Season 2 - Wildflower (Album Review)
14 February 2020
Album Rating 4.5 / 5
Live Potential 5 / 5
Solo Performances 5 / 5
Favourite Songs Where the Wild Things Dance, Distant Thunder, Mirage, Light in the Sorrow
Wildflower have returned with their second album after their 2017 self-titled debut, as they continue to take us down a meditative and spiritual journey with the London trio capturing exquisitely a free-jazz spirit with every note that flows from their instruments in Season 2.
Taking a slightly freer approach to the writing process, simple but effective melodies and bass motifs are explored to to create pieces with dynamic extremes as the band sound relaxed and at ease with each song. Recorded over a two day session at Fishmarket Studios in London, the trio give space to explore intricate, improvised interplay and dialogue fully whilst at the same time building to fiery powerful climaxes and emotional peaks.
'Under the Night Sky' starts the album with drummer Tom Skinner utilising a cowbell to give a bouncing feeling for Idris Rahman to offer a spiralling saxophone motif to bop to as bassist Leon Brichard sits in tightly with the groove. He continues this firm bassline in 'Fire' as Skinner's ride cymbal projects an energy that allows Rahman to add soft and harsher textures in his sax soloing; the pace of 'Rush' allows for more fierce soloing as the saxophone blows swirl into another stratosphere. This structure mostly repeats throughout the album but never feels repetitive due to the creativity of their musicianship.
'Distant Thunder' has a similar vibe that comes from Leeds quartet Vipertime's music as the bass prods along in a tamed growl before Rahman enters gently before eloquently moving to louder dynamics; this is where Skinner's drums are the most free to help go from calming states to the escalation of saxophone cries. The drums and bass lock in for a phat groove in 'Mirage' as the flute and clarinet flutters and whispers with the rhythm, and the use of these additional woodwind instruments provide a Middle-Eastern vibe in 'Light in the Sorrow' as the trio strut throughout before they embark onto the last song 'Where the Wild Things Dance'. The bass controls the groove at the start as Skinner and Rahman provide the improvisational elements as the ride cymbal allows the various woodwind instruments to sync into repeated crescendoes of tingling riffs as they magnificently drop off each time to allow a buildup to start again.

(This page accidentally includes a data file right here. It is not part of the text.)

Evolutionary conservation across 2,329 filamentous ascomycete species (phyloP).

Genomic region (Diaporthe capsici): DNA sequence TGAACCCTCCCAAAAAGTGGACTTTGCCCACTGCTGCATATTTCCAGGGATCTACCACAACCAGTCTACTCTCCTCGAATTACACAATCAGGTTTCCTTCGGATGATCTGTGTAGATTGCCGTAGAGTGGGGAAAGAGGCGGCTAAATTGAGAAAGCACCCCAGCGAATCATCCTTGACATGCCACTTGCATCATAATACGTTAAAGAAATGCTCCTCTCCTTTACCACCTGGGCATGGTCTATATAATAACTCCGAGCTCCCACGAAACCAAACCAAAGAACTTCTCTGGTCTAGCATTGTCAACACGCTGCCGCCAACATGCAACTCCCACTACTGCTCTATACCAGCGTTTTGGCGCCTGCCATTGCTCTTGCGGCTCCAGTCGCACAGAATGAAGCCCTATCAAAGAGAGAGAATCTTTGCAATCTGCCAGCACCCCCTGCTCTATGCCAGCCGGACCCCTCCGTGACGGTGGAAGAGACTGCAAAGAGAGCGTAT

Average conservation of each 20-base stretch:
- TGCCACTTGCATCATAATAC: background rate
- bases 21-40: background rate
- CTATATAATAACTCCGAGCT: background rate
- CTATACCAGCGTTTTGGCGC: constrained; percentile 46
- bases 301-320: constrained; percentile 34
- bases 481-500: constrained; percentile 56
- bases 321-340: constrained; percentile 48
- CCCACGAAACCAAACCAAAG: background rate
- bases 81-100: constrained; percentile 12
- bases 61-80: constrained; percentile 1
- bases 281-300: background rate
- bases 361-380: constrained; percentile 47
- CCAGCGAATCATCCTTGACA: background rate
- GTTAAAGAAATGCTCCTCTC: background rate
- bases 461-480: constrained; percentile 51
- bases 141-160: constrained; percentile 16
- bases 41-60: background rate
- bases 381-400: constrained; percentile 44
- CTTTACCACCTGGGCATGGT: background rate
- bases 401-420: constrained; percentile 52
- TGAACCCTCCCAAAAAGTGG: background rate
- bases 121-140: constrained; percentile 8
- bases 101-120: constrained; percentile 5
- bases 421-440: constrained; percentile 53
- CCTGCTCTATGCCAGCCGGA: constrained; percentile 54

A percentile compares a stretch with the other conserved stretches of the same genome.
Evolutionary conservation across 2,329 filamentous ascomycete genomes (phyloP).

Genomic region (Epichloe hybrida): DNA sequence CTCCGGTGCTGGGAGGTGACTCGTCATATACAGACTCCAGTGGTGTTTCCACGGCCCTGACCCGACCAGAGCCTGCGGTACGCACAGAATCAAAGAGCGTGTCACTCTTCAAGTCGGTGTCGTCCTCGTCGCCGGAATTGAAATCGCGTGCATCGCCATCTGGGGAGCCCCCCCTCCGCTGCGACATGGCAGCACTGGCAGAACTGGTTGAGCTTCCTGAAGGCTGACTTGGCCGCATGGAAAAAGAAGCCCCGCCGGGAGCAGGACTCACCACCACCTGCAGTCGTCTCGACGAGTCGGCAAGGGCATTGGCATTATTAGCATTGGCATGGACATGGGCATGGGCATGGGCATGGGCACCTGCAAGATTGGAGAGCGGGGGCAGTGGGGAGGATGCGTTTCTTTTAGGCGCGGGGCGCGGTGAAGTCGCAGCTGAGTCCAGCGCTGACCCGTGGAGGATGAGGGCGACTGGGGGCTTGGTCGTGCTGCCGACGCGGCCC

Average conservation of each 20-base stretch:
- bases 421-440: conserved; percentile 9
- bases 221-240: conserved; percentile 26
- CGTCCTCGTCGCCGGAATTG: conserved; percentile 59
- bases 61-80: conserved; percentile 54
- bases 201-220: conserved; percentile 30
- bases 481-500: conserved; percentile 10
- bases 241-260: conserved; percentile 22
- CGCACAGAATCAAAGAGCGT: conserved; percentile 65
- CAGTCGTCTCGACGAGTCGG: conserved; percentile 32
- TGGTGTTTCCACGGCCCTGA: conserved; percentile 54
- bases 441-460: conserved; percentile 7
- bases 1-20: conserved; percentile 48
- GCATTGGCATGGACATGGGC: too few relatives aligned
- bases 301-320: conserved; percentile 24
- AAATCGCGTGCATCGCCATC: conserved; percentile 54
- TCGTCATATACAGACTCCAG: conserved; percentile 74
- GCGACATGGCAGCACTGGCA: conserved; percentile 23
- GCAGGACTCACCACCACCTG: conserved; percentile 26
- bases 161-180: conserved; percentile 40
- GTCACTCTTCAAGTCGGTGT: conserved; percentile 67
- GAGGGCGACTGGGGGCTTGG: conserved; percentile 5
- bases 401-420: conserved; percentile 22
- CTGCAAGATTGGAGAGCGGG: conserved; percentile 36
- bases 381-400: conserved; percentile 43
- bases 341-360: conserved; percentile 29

The group's inspiration can be heard quite clearly from spiritual jazz pioneers such as John and Alice Coltrane, Pharoah Sanders, Yusef Lateef and Sun Ra. Compositionally, their influences range from Gnawa music to modal jazz to Bengali folk music but the scope is wider still as the spontaneous communication and interplay between the three musicians allows the tunes to breathe and develop into new unexplored forms rather than having a tight rigid structure, meaning fresh interpretations make each performance a unique experience.
Drummer Tom Skinner grooves throughout with an exceptional amount of precision in his playing despite it's loose, ad-lib style in certain songs whilst bassist Leon Brichard exudes a cool and delicious pulse to each song as he drives the music constantly. Idris Rahman does not disappoint in his role as chief melody man as the riffs, harmonies and down right ferocious playing of his various woodwind instruments allows the rhythm of the group to feel like they've been doing this for the past 50 years. There are so many moments that touch on the heavy spiritual vibes whilst also taking in dark alternative grooves and delicate folk-like tunes. This conveys the deep sense of emotion that resonates through the changing musical conservations, as Wildflower respond to each other to make an instantly accessible spiritual sound.
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Wildflower are: Idris Rahman (Sax, Flutes and Clarinet), Leon Brichard (Electric and Double Bass), and Tom Skinner (Drums).